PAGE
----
- Randall 6/16/08: "I believe the premise of the show is incorrect. It is not peace that opponents to "peace legislation" are against, but what is frequently pushed in the name of peace. Presidents Bush's 'peace' for the Middle East is no better than the kind of peace that many in the United Nations advocate -- peace at the expense of personal freedoms and rights. The problem with many advocates of peace is that they fail to recognize the reality of sinful human nature and that so long as sin continues, peace is attainable only by submission to whoever has the biggest stick. Even when the holder of the biggest stick is benevolent, that stick must always be used against those who want to advance their own agendas at the expense of others, for there will always be such people. Advocating and actively working for resolution of differences through non-violent means is laudable, but thinking that we can somehow achieve peace in a sin-filled world is, sadly, unrealistic."
- Cynthia 9/4/07: "It was so obvious while listening to your program and hearing the tension in the voices of those opposing the peace movement and the calm, peacefulness in the voices of those who were promoting peace. My final thought was in agreement with your guest, that peace is just that easy. It does come from within and when shared can multiply twofold. Maybe in a million years, if our planet still exists, those of us with a peaceful heart, (women of course :) will finally be in charge of the world and a peaceful resolve to all conflicts will prevail. Jean, I thank you for always being that 'peaceful, calming voice' on the radio."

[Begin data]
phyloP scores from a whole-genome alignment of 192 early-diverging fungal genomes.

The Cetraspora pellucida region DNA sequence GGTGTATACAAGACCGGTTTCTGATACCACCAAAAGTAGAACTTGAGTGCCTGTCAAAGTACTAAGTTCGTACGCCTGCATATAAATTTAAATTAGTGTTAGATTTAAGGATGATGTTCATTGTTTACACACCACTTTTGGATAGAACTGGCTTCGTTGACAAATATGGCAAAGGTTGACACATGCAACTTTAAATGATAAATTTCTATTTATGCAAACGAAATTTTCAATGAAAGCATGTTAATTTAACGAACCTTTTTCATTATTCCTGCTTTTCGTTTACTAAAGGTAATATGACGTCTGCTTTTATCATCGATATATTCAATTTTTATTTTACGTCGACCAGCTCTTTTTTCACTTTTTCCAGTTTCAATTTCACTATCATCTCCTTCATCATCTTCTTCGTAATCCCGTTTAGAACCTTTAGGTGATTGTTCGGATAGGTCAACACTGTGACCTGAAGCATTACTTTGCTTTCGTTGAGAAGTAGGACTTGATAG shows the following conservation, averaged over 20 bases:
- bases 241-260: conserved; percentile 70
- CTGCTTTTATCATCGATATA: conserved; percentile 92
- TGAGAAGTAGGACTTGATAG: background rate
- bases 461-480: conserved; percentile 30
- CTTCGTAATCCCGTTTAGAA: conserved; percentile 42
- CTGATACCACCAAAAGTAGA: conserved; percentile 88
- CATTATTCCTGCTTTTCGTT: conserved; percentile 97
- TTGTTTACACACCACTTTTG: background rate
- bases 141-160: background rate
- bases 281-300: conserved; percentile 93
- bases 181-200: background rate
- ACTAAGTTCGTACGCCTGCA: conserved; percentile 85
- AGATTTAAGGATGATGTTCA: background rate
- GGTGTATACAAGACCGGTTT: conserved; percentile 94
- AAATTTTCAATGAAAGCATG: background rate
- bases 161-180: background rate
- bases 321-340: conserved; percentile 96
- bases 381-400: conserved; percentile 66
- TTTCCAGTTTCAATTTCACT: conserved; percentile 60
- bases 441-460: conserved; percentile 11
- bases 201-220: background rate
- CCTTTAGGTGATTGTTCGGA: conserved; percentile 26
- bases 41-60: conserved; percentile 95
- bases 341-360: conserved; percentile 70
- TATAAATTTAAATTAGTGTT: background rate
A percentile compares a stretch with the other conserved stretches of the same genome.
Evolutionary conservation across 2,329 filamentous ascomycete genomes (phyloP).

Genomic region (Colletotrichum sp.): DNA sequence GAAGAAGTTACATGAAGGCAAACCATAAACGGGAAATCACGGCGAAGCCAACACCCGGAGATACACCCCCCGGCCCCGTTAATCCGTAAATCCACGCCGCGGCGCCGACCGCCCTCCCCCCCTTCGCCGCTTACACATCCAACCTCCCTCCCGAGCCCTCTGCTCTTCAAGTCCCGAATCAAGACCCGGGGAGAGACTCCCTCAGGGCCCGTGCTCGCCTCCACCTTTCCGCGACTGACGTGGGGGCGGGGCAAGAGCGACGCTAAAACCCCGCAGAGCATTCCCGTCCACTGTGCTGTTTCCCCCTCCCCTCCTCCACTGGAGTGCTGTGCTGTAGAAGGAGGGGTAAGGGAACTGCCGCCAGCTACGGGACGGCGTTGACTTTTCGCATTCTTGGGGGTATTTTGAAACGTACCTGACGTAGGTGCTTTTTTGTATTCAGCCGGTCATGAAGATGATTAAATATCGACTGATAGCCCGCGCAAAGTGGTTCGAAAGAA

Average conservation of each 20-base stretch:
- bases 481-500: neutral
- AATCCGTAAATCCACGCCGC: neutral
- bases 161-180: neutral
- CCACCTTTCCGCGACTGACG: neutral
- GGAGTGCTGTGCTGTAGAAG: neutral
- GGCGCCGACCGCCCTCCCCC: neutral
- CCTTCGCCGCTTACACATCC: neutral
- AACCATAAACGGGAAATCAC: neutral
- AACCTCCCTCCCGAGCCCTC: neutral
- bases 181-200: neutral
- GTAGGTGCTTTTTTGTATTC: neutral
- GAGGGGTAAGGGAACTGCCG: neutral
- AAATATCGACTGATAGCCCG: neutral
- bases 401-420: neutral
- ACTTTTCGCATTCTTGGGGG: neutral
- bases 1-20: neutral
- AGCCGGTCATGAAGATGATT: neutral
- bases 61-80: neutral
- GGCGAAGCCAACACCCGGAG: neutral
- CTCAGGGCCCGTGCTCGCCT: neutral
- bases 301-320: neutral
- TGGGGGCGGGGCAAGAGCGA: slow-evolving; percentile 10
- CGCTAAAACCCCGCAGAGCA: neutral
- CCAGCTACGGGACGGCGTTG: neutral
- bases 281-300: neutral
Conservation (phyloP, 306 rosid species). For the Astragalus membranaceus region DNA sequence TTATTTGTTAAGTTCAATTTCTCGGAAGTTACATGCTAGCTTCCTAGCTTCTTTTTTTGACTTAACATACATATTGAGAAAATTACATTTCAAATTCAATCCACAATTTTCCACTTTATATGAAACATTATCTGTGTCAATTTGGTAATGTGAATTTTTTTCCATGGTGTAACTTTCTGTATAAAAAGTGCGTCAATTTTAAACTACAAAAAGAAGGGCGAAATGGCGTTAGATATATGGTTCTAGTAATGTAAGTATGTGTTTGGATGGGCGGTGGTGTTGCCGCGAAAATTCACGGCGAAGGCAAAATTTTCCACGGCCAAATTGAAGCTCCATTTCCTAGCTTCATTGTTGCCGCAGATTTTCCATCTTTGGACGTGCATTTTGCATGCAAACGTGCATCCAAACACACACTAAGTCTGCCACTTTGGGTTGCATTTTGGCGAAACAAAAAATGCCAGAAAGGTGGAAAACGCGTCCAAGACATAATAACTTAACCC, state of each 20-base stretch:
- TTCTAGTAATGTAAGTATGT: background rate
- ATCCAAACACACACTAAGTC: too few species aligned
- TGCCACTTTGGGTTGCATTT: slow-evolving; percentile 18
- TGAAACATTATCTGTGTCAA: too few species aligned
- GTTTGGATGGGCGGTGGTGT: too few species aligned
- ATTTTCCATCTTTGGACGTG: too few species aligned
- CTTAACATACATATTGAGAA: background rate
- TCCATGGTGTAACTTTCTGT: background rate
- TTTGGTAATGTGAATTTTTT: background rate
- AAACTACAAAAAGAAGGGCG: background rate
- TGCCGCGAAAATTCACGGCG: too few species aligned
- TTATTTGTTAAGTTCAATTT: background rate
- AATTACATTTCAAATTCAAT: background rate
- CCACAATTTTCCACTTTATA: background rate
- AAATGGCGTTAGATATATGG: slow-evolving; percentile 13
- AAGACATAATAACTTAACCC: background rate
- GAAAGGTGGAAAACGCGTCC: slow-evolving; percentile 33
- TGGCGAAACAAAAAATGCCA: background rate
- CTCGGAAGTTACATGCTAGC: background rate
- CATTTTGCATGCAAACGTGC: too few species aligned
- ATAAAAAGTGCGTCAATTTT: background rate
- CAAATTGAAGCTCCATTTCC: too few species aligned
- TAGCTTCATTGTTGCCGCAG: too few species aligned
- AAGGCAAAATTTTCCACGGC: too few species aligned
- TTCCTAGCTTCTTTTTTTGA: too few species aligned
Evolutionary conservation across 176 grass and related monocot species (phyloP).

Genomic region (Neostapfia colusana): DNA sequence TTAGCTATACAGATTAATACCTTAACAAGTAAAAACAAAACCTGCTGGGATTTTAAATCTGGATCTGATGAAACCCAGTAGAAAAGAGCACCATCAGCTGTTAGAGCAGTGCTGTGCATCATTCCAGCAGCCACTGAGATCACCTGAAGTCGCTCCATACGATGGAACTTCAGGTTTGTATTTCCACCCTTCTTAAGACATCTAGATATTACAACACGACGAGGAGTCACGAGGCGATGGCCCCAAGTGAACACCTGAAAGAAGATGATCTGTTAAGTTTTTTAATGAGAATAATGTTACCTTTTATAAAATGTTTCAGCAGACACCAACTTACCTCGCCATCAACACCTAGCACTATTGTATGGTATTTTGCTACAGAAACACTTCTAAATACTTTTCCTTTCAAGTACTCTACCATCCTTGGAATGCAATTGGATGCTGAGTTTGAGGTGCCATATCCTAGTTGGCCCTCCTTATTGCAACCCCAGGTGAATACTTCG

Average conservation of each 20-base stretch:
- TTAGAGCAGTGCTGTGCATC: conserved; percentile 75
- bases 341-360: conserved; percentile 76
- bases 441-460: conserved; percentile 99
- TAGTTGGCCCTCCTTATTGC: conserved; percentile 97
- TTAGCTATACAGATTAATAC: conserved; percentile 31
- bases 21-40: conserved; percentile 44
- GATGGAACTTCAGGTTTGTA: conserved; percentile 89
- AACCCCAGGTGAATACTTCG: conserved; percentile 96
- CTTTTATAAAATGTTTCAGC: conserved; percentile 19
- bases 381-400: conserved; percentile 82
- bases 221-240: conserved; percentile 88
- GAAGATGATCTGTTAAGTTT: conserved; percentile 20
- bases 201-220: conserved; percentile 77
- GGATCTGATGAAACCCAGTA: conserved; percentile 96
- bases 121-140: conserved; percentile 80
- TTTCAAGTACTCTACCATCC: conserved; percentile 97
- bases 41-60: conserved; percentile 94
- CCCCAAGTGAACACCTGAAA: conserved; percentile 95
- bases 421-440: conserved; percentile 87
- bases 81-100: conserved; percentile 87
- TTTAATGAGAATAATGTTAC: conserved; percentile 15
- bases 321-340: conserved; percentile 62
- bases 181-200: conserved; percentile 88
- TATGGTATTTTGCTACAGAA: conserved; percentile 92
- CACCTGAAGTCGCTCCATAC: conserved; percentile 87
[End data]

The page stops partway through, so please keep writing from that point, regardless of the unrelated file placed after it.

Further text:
- Jane 9/3/07: "I think that a 'Department of Peace' has such bad conotations because many connect this type of talk with the hippies of the 1960s. There appear to be many of that 1960s generation who want to relive their "glory days" and who just can't seem to grow out of that ideological fantasyland that was the 1960s. It reminds us of the radicals of that day, the free love that has gotten our society into so much trouble, and the kumbayah attitude of the hippie drug culture. Peace is a wonderful thing -- who wouldn't want it? However, the idea of a 'Department of Peace' is just so yesterday."
- Erika 7/13/07: "I'm a minister, preparing a sermon about peace. I used your April program, Is Peace a Dirty Word? to find a balance of arguments, oppositions, and aspirations that would allow me to speak prophetically about the hard, but rewarding, task of creating conditions that lead to peace in our communities and in our world. Thank you for a wonderful mix of guests. I'm glad that I discovered your program!"
- James 4/26/07: "I was intrigued by your Is Peace a Dirty Word? program. I was struck by how inclusive the female guest was, correcting the host that those who disagree with her and her peace club were not their 'enemies.' She then went on to say that those who disagree with her were 'good, decent folks,' who have the same goal, but just approach reaching that goal differently. She advocates proactively addressing violence; the male guest wanted to fight; both wanted 'peace.' To me (also a male), her approach seemed the more well-reasoned and effective approach. Thanks for an entertaining show."